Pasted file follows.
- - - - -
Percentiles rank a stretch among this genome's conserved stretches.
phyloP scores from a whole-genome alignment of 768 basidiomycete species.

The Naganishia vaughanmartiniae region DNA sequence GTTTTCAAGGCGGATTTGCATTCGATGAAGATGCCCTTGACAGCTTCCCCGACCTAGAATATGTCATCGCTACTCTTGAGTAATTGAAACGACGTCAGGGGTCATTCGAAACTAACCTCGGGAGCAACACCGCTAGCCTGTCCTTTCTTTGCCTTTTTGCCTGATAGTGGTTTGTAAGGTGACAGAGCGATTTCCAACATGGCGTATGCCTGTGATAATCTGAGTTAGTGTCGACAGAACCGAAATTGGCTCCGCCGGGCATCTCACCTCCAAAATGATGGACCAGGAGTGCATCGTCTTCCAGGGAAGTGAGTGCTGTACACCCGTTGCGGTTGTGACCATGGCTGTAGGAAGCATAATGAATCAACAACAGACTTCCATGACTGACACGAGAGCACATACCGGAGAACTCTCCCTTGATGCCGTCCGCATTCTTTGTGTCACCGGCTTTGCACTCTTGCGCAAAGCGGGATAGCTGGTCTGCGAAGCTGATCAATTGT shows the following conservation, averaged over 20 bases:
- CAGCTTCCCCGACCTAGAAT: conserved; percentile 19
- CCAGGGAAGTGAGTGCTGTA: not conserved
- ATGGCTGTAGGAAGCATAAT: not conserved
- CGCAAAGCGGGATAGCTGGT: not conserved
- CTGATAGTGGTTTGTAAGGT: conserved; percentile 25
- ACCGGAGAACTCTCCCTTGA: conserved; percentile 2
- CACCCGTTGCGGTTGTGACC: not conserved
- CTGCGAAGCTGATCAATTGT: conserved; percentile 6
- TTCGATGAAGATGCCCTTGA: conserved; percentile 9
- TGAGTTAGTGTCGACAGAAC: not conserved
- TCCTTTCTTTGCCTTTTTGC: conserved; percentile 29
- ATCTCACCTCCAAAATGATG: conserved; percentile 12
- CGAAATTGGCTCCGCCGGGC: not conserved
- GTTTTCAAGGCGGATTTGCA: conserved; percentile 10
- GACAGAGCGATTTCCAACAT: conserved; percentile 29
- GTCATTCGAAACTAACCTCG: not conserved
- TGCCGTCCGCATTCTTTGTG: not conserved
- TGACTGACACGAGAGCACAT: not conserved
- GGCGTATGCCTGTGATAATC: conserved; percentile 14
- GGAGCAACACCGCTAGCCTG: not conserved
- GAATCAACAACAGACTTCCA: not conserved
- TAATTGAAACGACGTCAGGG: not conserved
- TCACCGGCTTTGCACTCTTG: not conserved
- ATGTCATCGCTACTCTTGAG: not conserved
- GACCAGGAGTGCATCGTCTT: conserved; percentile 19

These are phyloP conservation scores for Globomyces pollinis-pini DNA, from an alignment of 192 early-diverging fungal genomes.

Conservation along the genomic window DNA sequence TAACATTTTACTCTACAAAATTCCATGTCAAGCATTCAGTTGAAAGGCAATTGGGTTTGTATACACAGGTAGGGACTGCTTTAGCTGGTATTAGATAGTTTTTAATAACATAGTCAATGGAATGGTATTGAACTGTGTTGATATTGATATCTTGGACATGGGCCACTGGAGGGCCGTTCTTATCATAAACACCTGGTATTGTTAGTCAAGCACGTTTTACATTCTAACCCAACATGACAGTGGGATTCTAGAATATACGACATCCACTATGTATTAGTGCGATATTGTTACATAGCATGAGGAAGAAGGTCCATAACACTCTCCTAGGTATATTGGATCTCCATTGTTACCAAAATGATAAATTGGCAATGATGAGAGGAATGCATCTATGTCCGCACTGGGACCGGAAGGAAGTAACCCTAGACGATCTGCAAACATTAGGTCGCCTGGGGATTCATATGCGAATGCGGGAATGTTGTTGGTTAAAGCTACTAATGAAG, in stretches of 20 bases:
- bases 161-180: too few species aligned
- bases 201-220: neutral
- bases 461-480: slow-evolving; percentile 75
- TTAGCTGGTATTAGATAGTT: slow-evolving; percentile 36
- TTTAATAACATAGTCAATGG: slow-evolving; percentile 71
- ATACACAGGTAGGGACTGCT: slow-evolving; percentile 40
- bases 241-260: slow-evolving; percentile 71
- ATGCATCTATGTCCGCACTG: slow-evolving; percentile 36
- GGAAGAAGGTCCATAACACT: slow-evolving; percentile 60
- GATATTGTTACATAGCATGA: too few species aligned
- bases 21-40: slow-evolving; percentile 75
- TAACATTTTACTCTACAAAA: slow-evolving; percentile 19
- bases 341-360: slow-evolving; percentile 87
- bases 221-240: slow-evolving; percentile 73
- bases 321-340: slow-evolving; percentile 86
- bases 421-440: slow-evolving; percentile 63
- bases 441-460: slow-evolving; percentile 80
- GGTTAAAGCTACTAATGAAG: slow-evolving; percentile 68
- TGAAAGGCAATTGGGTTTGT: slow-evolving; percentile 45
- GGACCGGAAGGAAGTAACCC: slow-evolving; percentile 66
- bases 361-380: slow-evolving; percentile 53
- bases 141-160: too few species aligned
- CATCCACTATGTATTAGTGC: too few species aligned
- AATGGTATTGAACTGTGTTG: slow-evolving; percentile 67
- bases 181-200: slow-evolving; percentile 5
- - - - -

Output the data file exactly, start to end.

Percentiles rank a stretch among this genome's conserved stretches.
phyloP scores from a whole-genome alignment of 768 basidiomycete species.

The Naganishia vaughanmartiniae region DNA sequence GTTTTCAAGGCGGATTTGCATTCGATGAAGATGCCCTTGACAGCTTCCCCGACCTAGAATATGTCATCGCTACTCTTGAGTAATTGAAACGACGTCAGGGGTCATTCGAAACTAACCTCGGGAGCAACACCGCTAGCCTGTCCTTTCTTTGCCTTTTTGCCTGATAGTGGTTTGTAAGGTGACAGAGCGATTTCCAACATGGCGTATGCCTGTGATAATCTGAGTTAGTGTCGACAGAACCGAAATTGGCTCCGCCGGGCATCTCACCTCCAAAATGATGGACCAGGAGTGCATCGTCTTCCAGGGAAGTGAGTGCTGTACACCCGTTGCGGTTGTGACCATGGCTGTAGGAAGCATAATGAATCAACAACAGACTTCCATGACTGACACGAGAGCACATACCGGAGAACTCTCCCTTGATGCCGTCCGCATTCTTTGTGTCACCGGCTTTGCACTCTTGCGCAAAGCGGGATAGCTGGTCTGCGAAGCTGATCAATTGT shows the following conservation, averaged over 20 bases:
- CAGCTTCCCCGACCTAGAAT: conserved; percentile 19
- CCAGGGAAGTGAGTGCTGTA: not conserved
- ATGGCTGTAGGAAGCATAAT: not conserved
- CGCAAAGCGGGATAGCTGGT: not conserved
- CTGATAGTGGTTTGTAAGGT: conserved; percentile 25
- ACCGGAGAACTCTCCCTTGA: conserved; percentile 2
- CACCCGTTGCGGTTGTGACC: not conserved
- CTGCGAAGCTGATCAATTGT: conserved; percentile 6
- TTCGATGAAGATGCCCTTGA: conserved; percentile 9
- TGAGTTAGTGTCGACAGAAC: not conserved
- TCCTTTCTTTGCCTTTTTGC: conserved; percentile 29
- ATCTCACCTCCAAAATGATG: conserved; percentile 12
- CGAAATTGGCTCCGCCGGGC: not conserved
- GTTTTCAAGGCGGATTTGCA: conserved; percentile 10
- GACAGAGCGATTTCCAACAT: conserved; percentile 29
- GTCATTCGAAACTAACCTCG: not conserved
- TGCCGTCCGCATTCTTTGTG: not conserved
- TGACTGACACGAGAGCACAT: not conserved
- GGCGTATGCCTGTGATAATC: conserved; percentile 14
- GGAGCAACACCGCTAGCCTG: not conserved
- GAATCAACAACAGACTTCCA: not conserved
- TAATTGAAACGACGTCAGGG: not conserved
- TCACCGGCTTTGCACTCTTG: not conserved
- ATGTCATCGCTACTCTTGAG: not conserved
- GACCAGGAGTGCATCGTCTT: conserved; percentile 19

These are phyloP conservation scores for Globomyces pollinis-pini DNA, from an alignment of 192 early-diverging fungal genomes.

Conservation along the genomic window DNA sequence TAACATTTTACTCTACAAAATTCCATGTCAAGCATTCAGTTGAAAGGCAATTGGGTTTGTATACACAGGTAGGGACTGCTTTAGCTGGTATTAGATAGTTTTTAATAACATAGTCAATGGAATGGTATTGAACTGTGTTGATATTGATATCTTGGACATGGGCCACTGGAGGGCCGTTCTTATCATAAACACCTGGTATTGTTAGTCAAGCACGTTTTACATTCTAACCCAACATGACAGTGGGATTCTAGAATATACGACATCCACTATGTATTAGTGCGATATTGTTACATAGCATGAGGAAGAAGGTCCATAACACTCTCCTAGGTATATTGGATCTCCATTGTTACCAAAATGATAAATTGGCAATGATGAGAGGAATGCATCTATGTCCGCACTGGGACCGGAAGGAAGTAACCCTAGACGATCTGCAAACATTAGGTCGCCTGGGGATTCATATGCGAATGCGGGAATGTTGTTGGTTAAAGCTACTAATGAAG, in stretches of 20 bases:
- bases 161-180: too few species aligned
- bases 201-220: neutral
- bases 461-480: slow-evolving; percentile 75
- TTAGCTGGTATTAGATAGTT: slow-evolving; percentile 36
- TTTAATAACATAGTCAATGG: slow-evolving; percentile 71
- ATACACAGGTAGGGACTGCT: slow-evolving; percentile 40
- bases 241-260: slow-evolving; percentile 71
- ATGCATCTATGTCCGCACTG: slow-evolving; percentile 36
- GGAAGAAGGTCCATAACACT: slow-evolving; percentile 60
- GATATTGTTACATAGCATGA: too few species aligned
- bases 21-40: slow-evolving; percentile 75
- TAACATTTTACTCTACAAAA: slow-evolving; percentile 19
- bases 341-360: slow-evolving; percentile 87
- bases 221-240: slow-evolving; percentile 73
- bases 321-340: slow-evolving; percentile 86
- bases 421-440: slow-evolving; percentile 63
- bases 441-460: slow-evolving; percentile 80
- GGTTAAAGCTACTAATGAAG: slow-evolving; percentile 68
- TGAAAGGCAATTGGGTTTGT: slow-evolving; percentile 45
- GGACCGGAAGGAAGTAACCC: slow-evolving; percentile 66
- bases 361-380: slow-evolving; percentile 53
- bases 141-160: too few species aligned
- CATCCACTATGTATTAGTGC: too few species aligned
- AATGGTATTGAACTGTGTTG: slow-evolving; percentile 67
- bases 181-200: slow-evolving; percentile 5